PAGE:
Other Names: Kesar, Autumn Crocus, Hay Saffron, Crocus, Gatinais Saffron
Medicinal Uses: Menstrual condition, Antispasmodic, Flatulence, Sedative, Menstrual disorders
Saffron (herb) Dried flower stigmas of a. member of the crocus family. By the pound, our most expensive spice, but a pinch does so much flavoring and coloring that it is not prohibitive.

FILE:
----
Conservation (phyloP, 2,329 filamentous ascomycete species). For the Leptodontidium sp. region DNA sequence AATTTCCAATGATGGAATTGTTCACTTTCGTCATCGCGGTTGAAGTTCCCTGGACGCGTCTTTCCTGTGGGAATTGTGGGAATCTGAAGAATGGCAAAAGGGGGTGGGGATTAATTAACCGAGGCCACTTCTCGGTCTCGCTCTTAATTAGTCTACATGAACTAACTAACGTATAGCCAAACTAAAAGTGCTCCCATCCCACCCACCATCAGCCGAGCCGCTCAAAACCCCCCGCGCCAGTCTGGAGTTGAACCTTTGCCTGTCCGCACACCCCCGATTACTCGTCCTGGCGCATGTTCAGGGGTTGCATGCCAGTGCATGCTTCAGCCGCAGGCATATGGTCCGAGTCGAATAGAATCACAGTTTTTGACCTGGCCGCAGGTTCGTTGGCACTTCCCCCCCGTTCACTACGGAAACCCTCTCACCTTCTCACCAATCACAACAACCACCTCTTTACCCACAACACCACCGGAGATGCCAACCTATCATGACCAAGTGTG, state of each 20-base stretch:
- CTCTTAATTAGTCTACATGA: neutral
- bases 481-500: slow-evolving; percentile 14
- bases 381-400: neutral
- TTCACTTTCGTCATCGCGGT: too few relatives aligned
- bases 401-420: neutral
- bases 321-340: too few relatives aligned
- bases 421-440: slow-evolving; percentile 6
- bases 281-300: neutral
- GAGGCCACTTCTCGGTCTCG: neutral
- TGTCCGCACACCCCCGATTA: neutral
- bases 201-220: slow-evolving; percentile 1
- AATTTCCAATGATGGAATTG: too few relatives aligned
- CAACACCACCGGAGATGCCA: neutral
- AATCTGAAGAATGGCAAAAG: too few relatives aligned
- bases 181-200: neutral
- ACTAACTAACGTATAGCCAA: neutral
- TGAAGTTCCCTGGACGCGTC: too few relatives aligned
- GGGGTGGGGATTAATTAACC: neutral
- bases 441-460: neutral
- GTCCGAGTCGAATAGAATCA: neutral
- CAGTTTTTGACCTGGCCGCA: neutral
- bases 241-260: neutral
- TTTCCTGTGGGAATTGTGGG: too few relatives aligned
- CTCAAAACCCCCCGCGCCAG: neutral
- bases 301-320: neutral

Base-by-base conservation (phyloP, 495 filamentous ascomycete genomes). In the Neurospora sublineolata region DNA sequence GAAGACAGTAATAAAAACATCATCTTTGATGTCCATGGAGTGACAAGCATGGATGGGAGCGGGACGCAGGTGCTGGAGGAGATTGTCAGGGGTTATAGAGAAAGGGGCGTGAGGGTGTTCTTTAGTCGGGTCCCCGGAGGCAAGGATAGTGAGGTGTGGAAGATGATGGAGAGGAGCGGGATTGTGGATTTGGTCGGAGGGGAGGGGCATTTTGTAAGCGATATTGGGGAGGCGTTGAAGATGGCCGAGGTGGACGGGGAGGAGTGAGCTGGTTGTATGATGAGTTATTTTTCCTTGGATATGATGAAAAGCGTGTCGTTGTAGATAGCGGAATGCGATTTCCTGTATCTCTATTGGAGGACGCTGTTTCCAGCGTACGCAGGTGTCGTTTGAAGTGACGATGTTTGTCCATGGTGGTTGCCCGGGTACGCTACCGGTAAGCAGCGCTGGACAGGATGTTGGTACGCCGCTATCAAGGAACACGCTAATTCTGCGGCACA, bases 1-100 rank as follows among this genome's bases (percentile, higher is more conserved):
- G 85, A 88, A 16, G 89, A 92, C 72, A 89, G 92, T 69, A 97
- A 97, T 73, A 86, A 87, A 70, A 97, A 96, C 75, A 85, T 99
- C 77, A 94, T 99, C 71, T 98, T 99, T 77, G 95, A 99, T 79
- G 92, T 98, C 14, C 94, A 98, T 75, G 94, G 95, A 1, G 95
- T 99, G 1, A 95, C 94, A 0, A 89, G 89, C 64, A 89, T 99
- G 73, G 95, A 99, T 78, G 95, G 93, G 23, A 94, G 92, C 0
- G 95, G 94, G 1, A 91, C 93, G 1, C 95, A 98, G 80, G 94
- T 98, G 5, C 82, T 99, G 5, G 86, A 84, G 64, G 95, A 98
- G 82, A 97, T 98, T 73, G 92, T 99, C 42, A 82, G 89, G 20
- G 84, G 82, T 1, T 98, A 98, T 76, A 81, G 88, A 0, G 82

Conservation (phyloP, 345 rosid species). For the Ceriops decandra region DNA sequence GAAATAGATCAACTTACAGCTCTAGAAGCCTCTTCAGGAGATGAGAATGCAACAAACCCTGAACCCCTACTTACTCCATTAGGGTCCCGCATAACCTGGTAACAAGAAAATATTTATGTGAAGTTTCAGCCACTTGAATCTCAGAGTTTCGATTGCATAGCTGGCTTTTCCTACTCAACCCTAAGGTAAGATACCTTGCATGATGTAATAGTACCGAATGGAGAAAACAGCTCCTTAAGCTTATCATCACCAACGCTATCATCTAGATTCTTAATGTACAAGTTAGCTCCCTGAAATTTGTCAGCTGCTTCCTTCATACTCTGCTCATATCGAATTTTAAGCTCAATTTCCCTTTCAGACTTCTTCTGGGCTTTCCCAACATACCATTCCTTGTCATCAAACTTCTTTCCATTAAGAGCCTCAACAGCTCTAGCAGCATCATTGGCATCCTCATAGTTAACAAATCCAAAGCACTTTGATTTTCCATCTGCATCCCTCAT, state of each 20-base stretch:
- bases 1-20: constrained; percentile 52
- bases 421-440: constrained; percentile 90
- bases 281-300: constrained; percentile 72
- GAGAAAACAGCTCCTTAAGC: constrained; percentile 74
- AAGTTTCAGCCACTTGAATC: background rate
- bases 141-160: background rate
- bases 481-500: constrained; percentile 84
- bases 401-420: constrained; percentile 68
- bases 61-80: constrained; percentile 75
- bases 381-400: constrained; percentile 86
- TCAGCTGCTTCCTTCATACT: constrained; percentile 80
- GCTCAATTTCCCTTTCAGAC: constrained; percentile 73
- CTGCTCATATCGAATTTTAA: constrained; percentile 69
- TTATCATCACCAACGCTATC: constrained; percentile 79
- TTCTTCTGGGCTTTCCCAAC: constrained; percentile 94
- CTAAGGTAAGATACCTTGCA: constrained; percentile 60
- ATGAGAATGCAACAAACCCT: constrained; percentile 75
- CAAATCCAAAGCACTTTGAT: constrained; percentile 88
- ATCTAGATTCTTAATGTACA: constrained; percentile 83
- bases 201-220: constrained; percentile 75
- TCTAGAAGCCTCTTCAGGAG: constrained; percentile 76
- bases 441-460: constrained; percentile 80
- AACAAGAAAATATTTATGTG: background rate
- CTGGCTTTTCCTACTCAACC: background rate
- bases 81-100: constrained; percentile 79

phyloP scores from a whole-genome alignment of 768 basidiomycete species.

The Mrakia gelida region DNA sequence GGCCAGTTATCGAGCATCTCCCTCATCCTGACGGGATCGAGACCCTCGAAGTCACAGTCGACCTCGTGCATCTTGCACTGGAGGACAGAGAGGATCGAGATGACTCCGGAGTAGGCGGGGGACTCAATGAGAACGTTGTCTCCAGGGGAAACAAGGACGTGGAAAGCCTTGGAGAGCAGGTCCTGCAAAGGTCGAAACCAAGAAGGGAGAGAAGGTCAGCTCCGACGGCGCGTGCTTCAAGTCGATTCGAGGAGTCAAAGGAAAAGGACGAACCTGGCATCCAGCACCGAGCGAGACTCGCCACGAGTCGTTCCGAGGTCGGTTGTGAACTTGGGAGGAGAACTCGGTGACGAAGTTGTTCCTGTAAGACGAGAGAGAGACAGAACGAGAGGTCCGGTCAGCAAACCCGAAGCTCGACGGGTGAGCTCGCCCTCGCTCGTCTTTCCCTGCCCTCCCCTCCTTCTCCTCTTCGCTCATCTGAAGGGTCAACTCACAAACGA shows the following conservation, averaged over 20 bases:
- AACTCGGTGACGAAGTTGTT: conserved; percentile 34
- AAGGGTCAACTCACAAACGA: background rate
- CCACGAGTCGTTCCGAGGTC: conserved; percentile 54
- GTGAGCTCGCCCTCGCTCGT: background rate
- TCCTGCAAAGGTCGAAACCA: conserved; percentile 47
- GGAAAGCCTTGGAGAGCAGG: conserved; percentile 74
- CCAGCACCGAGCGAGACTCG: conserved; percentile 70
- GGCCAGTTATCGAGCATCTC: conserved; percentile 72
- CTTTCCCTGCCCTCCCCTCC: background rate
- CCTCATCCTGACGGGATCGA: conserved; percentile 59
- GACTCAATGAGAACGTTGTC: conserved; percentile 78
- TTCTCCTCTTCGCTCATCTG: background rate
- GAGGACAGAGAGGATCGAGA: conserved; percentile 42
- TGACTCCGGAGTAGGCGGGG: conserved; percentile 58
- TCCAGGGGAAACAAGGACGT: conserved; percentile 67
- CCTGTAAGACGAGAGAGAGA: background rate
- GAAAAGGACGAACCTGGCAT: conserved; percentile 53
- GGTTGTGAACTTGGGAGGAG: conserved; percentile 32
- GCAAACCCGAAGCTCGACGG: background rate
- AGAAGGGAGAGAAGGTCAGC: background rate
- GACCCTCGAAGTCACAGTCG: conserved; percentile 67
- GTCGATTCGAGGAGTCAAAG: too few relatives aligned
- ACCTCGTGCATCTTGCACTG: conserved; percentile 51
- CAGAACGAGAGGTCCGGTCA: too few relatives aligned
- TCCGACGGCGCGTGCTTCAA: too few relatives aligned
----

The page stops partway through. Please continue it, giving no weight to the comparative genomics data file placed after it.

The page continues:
It takes 75,000 blossoms or 225,000 hand-picked stigmas to make a single pound which explains why it is the world’s most expensive spice. Available as threads (whole stigmas) or powder. Pungent, bitter flavor. Most specialty food shops carry saffron, though if it has sat on the shelves for too long it may have lost flavor, so look for bright color. Saffron appears in Moorish, Mediterranean and Asian cuisines. Its most common function is to color rice yellow, as in festive Indian pilaus and risotto Milanese, where its delicate flavor make it the most famous of Italian rice dishes. It combines well with fish and seafood, infamous as a key ingredient of Spanish paella as well as bouillabaisse. In England, saffron is probably best known for its use in Cornish saffron buns where it is paired with dried fruit in a yeast cake. Because of its expense, intense flavor, and strong dying properties, very little saffron is required for culinary purposes and the key is to distribute it evenly throughout the dish being prepared. Use for bouillabaisse, curries, fish, poultry and rice.